I the hobo at Chazy junction
II the invasion of Millville
III the dawn of A great enterprise
IV the way into print
V Dividing the responsibilities
VI Mr. Skeelty of the mill
VII the sketch artist
VIII the Millville Daily Tribune
X Thursday Smith
XI the honer’ble Ojoy Boglin
XII Molly Sizer’s party
XIII Bob west interferes
XIV the Dancer Signal
XV A clever idea
XVI local contributors
XVII the penalties of journalism
XVIII open warfare
XIX A mere matter of revenge
XX defending the press
XXI the coming of Fogerty
XXIII the journalists abdicate
XXIV A cheerful blunder
THE HOBO AT CHAZY JUNCTION
Mr. Judkins, the station agent at Chazy Junction, came out of his little house at daybreak, shivered a bit in the chill morning air and gave an involuntary start as he saw a private car on the sidetrack. There were two private cars, to be exact—a sleeper and a baggage car—and Mr. Judkins knew the three o’clock train must have left them as it passed through.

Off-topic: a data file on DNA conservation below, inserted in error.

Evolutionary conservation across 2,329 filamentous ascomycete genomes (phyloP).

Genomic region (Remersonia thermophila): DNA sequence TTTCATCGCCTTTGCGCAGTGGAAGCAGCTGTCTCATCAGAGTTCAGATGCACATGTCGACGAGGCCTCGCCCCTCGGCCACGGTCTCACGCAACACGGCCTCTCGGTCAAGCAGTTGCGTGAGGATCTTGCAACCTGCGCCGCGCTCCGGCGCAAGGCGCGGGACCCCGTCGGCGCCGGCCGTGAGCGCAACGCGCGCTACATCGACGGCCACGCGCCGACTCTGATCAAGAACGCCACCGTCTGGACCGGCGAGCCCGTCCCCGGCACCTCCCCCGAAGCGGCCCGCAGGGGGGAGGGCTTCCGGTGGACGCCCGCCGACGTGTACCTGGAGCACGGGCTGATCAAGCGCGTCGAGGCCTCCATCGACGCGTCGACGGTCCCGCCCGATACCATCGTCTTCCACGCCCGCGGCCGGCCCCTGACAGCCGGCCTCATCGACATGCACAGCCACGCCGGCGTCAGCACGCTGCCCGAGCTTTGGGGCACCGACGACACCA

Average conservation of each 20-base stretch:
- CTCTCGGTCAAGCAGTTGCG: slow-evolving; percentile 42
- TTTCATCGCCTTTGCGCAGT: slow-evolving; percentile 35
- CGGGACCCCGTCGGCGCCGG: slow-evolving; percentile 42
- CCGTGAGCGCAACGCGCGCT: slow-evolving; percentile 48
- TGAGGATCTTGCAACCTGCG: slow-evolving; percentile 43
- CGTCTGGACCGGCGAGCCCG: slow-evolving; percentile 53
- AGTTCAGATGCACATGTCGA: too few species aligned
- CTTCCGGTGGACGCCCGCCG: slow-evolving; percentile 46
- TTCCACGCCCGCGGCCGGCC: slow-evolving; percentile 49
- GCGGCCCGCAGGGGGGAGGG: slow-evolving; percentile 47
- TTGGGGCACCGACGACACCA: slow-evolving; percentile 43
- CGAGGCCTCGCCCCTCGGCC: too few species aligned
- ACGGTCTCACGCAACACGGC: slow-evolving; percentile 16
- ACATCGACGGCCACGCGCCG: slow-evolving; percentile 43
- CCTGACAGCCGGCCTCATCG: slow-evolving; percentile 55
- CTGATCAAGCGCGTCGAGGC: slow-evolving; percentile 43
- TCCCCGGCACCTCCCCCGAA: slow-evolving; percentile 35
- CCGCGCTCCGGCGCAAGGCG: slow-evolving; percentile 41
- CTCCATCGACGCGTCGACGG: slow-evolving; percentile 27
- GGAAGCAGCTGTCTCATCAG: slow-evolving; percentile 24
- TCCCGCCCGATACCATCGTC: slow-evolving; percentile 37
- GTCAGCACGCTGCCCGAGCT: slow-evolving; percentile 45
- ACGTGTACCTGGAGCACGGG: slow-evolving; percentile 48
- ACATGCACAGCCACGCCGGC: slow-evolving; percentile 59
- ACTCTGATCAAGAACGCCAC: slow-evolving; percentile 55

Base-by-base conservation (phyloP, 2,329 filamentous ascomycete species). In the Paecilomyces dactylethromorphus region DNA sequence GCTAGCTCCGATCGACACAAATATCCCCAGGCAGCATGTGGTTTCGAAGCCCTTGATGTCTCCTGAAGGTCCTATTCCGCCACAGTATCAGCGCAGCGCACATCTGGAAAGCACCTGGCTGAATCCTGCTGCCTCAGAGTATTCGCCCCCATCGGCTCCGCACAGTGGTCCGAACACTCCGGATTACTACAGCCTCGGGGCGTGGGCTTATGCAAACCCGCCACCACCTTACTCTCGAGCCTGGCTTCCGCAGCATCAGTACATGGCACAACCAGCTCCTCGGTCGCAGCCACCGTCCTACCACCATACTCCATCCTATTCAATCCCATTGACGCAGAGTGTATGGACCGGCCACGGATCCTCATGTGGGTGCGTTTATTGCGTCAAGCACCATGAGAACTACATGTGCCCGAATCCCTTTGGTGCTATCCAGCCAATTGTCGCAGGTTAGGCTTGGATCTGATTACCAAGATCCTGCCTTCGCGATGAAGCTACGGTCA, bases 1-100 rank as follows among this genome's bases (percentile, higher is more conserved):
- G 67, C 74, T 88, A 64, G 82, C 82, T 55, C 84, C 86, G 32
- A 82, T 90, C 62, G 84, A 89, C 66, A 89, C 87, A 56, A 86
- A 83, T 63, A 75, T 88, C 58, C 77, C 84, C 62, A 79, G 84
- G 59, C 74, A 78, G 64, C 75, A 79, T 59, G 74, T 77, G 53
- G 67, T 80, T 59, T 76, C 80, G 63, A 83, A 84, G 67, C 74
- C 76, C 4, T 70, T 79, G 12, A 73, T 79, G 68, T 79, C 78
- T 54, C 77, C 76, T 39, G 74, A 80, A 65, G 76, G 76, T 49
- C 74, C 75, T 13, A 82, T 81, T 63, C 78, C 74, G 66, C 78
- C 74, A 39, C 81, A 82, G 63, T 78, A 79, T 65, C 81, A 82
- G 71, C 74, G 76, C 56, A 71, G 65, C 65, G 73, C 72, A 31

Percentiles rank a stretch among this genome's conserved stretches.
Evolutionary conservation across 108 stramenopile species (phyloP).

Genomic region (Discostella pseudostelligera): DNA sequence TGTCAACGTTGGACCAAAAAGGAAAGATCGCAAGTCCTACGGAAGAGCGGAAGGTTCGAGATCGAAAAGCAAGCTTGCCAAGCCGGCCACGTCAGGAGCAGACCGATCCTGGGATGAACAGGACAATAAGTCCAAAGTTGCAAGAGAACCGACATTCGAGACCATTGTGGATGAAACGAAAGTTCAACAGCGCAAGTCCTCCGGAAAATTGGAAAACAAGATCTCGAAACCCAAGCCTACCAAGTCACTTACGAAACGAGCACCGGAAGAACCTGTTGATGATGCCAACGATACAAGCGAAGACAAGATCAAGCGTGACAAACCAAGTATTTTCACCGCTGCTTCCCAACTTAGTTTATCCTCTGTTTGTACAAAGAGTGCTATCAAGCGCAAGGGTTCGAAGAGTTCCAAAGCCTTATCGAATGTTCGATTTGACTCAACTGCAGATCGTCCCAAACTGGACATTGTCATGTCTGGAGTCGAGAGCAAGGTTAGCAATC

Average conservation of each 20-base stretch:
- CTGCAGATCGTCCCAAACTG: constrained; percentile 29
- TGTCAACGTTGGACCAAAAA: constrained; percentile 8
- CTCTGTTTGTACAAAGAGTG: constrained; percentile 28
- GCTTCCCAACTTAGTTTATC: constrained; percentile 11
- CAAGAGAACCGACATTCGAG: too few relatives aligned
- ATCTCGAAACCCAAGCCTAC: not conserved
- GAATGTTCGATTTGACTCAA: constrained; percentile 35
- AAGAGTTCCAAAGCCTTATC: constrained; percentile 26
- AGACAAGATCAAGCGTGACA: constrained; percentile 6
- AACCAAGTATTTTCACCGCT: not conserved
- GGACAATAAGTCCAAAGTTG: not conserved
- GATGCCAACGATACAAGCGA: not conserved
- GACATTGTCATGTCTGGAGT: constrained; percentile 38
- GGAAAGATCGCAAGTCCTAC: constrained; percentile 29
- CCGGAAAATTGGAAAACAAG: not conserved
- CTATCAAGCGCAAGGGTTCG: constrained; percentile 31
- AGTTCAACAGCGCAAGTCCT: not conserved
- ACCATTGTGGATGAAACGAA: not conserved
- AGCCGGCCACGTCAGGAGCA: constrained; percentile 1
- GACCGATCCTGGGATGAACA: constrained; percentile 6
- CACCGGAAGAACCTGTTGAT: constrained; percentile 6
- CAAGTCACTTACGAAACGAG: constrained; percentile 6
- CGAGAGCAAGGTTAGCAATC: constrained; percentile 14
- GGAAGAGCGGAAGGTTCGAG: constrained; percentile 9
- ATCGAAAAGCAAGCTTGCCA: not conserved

“Ah,” said he aloud; “the nabobs hev arrove.”
“Who are the nabobs?” asked a quiet voice beside him.
Again Mr. Judkins started; he even stepped back a pace to get a better view of the stranger, who had approached so stealthily through the dim light that the agent was unaware of his existence until he spoke.
“Who be you?” he demanded, eyeing the man suspiciously.
“Never mind who I am,” retorted the other in a grumpy tone; “the original question is ‘who are the nabobs?’”
“See here, young feller; this ain’t no place fer tramps,” observed Mr. Judkins, frowning with evident displeasure; “Chazy Junction’s got all it kin do to support its reg’lar inhabitants. You’ll hev to move on.”
The stranger sat down on a baggage truck and eyed the private car reflectively. He wore a rough gray suit, baggy and threadbare, a flannel shirt with an old black tie carelessly knotted at the collar, a brown felt hat with several holes in the crown, and coarse cowhide shoes that had arrived at the last stages of usefulness. You would judge him to be from twenty-five to thirty years of age; you would note that his face was browned from exposure, that it was rather set and expressionless but in no way repulsive. His eyes, dark and retrospective, were his most redeeming feature, yet betrayed little of their owner’s character. Mr. Judkins could make nothing of the fellow, beyond the fact that he was doubtless a “tramp” and on that account most unwelcome in this retired neighborhood.